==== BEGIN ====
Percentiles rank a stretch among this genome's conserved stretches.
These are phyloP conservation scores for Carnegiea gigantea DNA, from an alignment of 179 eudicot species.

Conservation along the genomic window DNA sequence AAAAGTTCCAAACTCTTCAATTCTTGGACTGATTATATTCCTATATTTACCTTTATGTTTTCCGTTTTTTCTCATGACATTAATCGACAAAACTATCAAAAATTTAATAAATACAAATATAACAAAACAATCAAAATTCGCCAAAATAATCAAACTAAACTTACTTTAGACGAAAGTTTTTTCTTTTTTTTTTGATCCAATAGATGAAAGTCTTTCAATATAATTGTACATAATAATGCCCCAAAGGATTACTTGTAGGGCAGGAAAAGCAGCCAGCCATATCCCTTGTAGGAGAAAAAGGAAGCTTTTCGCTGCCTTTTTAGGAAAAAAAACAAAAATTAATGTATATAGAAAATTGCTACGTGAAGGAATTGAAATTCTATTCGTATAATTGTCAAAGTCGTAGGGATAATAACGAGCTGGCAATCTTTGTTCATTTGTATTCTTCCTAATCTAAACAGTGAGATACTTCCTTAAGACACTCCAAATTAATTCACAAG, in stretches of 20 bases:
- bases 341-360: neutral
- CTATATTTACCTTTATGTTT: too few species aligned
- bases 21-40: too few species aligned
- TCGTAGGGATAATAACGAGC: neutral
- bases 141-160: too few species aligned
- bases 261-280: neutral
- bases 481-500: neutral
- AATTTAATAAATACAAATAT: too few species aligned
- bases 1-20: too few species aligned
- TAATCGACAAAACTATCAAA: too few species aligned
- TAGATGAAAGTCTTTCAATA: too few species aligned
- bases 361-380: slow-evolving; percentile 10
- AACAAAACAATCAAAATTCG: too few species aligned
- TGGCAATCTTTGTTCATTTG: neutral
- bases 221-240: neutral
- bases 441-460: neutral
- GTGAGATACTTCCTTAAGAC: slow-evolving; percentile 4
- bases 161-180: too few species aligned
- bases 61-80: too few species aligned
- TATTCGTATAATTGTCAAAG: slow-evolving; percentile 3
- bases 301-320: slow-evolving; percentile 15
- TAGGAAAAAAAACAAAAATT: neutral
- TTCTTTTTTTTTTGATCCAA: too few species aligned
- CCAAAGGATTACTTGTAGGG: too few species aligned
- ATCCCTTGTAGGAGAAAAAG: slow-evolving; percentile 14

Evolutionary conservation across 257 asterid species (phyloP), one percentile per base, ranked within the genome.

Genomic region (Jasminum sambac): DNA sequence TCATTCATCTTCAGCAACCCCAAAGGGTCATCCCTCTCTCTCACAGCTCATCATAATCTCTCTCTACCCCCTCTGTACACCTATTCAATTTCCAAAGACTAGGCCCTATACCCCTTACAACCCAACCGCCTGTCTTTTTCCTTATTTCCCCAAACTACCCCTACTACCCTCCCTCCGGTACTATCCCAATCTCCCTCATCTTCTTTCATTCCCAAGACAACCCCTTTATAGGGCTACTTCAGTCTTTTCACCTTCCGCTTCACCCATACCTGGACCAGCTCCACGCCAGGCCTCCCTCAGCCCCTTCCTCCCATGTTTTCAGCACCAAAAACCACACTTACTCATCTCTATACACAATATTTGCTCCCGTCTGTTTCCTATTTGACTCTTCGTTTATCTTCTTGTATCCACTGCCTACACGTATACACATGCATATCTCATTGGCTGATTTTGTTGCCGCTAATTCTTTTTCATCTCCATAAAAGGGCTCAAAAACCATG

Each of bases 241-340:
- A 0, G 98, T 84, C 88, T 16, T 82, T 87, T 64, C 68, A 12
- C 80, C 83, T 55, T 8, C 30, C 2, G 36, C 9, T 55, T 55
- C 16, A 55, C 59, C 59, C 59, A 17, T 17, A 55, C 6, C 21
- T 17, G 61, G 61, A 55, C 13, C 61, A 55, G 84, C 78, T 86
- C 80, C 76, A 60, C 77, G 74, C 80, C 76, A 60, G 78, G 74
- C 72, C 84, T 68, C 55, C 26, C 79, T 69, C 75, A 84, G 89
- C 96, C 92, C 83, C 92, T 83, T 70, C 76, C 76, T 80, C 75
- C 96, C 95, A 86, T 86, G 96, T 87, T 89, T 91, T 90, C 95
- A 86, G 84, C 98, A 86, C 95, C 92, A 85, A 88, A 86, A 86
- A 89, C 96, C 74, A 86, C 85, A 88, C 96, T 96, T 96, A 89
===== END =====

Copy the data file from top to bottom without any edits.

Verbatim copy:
Percentiles rank a stretch among this genome's conserved stretches.
These are phyloP conservation scores for Carnegiea gigantea DNA, from an alignment of 179 eudicot species.

Conservation along the genomic window DNA sequence AAAAGTTCCAAACTCTTCAATTCTTGGACTGATTATATTCCTATATTTACCTTTATGTTTTCCGTTTTTTCTCATGACATTAATCGACAAAACTATCAAAAATTTAATAAATACAAATATAACAAAACAATCAAAATTCGCCAAAATAATCAAACTAAACTTACTTTAGACGAAAGTTTTTTCTTTTTTTTTTGATCCAATAGATGAAAGTCTTTCAATATAATTGTACATAATAATGCCCCAAAGGATTACTTGTAGGGCAGGAAAAGCAGCCAGCCATATCCCTTGTAGGAGAAAAAGGAAGCTTTTCGCTGCCTTTTTAGGAAAAAAAACAAAAATTAATGTATATAGAAAATTGCTACGTGAAGGAATTGAAATTCTATTCGTATAATTGTCAAAGTCGTAGGGATAATAACGAGCTGGCAATCTTTGTTCATTTGTATTCTTCCTAATCTAAACAGTGAGATACTTCCTTAAGACACTCCAAATTAATTCACAAG, in stretches of 20 bases:
- bases 341-360: neutral
- CTATATTTACCTTTATGTTT: too few species aligned
- bases 21-40: too few species aligned
- TCGTAGGGATAATAACGAGC: neutral
- bases 141-160: too few species aligned
- bases 261-280: neutral
- bases 481-500: neutral
- AATTTAATAAATACAAATAT: too few species aligned
- bases 1-20: too few species aligned
- TAATCGACAAAACTATCAAA: too few species aligned
- TAGATGAAAGTCTTTCAATA: too few species aligned
- bases 361-380: slow-evolving; percentile 10
- AACAAAACAATCAAAATTCG: too few species aligned
- TGGCAATCTTTGTTCATTTG: neutral
- bases 221-240: neutral
- bases 441-460: neutral
- GTGAGATACTTCCTTAAGAC: slow-evolving; percentile 4
- bases 161-180: too few species aligned
- bases 61-80: too few species aligned
- TATTCGTATAATTGTCAAAG: slow-evolving; percentile 3
- bases 301-320: slow-evolving; percentile 15
- TAGGAAAAAAAACAAAAATT: neutral
- TTCTTTTTTTTTTGATCCAA: too few species aligned
- CCAAAGGATTACTTGTAGGG: too few species aligned
- ATCCCTTGTAGGAGAAAAAG: slow-evolving; percentile 14

Evolutionary conservation across 257 asterid species (phyloP), one percentile per base, ranked within the genome.

Genomic region (Jasminum sambac): DNA sequence TCATTCATCTTCAGCAACCCCAAAGGGTCATCCCTCTCTCTCACAGCTCATCATAATCTCTCTCTACCCCCTCTGTACACCTATTCAATTTCCAAAGACTAGGCCCTATACCCCTTACAACCCAACCGCCTGTCTTTTTCCTTATTTCCCCAAACTACCCCTACTACCCTCCCTCCGGTACTATCCCAATCTCCCTCATCTTCTTTCATTCCCAAGACAACCCCTTTATAGGGCTACTTCAGTCTTTTCACCTTCCGCTTCACCCATACCTGGACCAGCTCCACGCCAGGCCTCCCTCAGCCCCTTCCTCCCATGTTTTCAGCACCAAAAACCACACTTACTCATCTCTATACACAATATTTGCTCCCGTCTGTTTCCTATTTGACTCTTCGTTTATCTTCTTGTATCCACTGCCTACACGTATACACATGCATATCTCATTGGCTGATTTTGTTGCCGCTAATTCTTTTTCATCTCCATAAAAGGGCTCAAAAACCATG

Each of bases 241-340:
- A 0, G 98, T 84, C 88, T 16, T 82, T 87, T 64, C 68, A 12
- C 80, C 83, T 55, T 8, C 30, C 2, G 36, C 9, T 55, T 55
- C 16, A 55, C 59, C 59, C 59, A 17, T 17, A 55, C 6, C 21
- T 17, G 61, G 61, A 55, C 13, C 61, A 55, G 84, C 78, T 86
- C 80, C 76, A 60, C 77, G 74, C 80, C 76, A 60, G 78, G 74
- C 72, C 84, T 68, C 55, C 26, C 79, T 69, C 75, A 84, G 89
- C 96, C 92, C 83, C 92, T 83, T 70, C 76, C 76, T 80, C 75
- C 96, C 95, A 86, T 86, G 96, T 87, T 89, T 91, T 90, C 95
- A 86, G 84, C 98, A 86, C 95, C 92, A 85, A 88, A 86, A 86
- A 89, C 96, C 74, A 86, C 85, A 88, C 96, T 96, T 96, A 89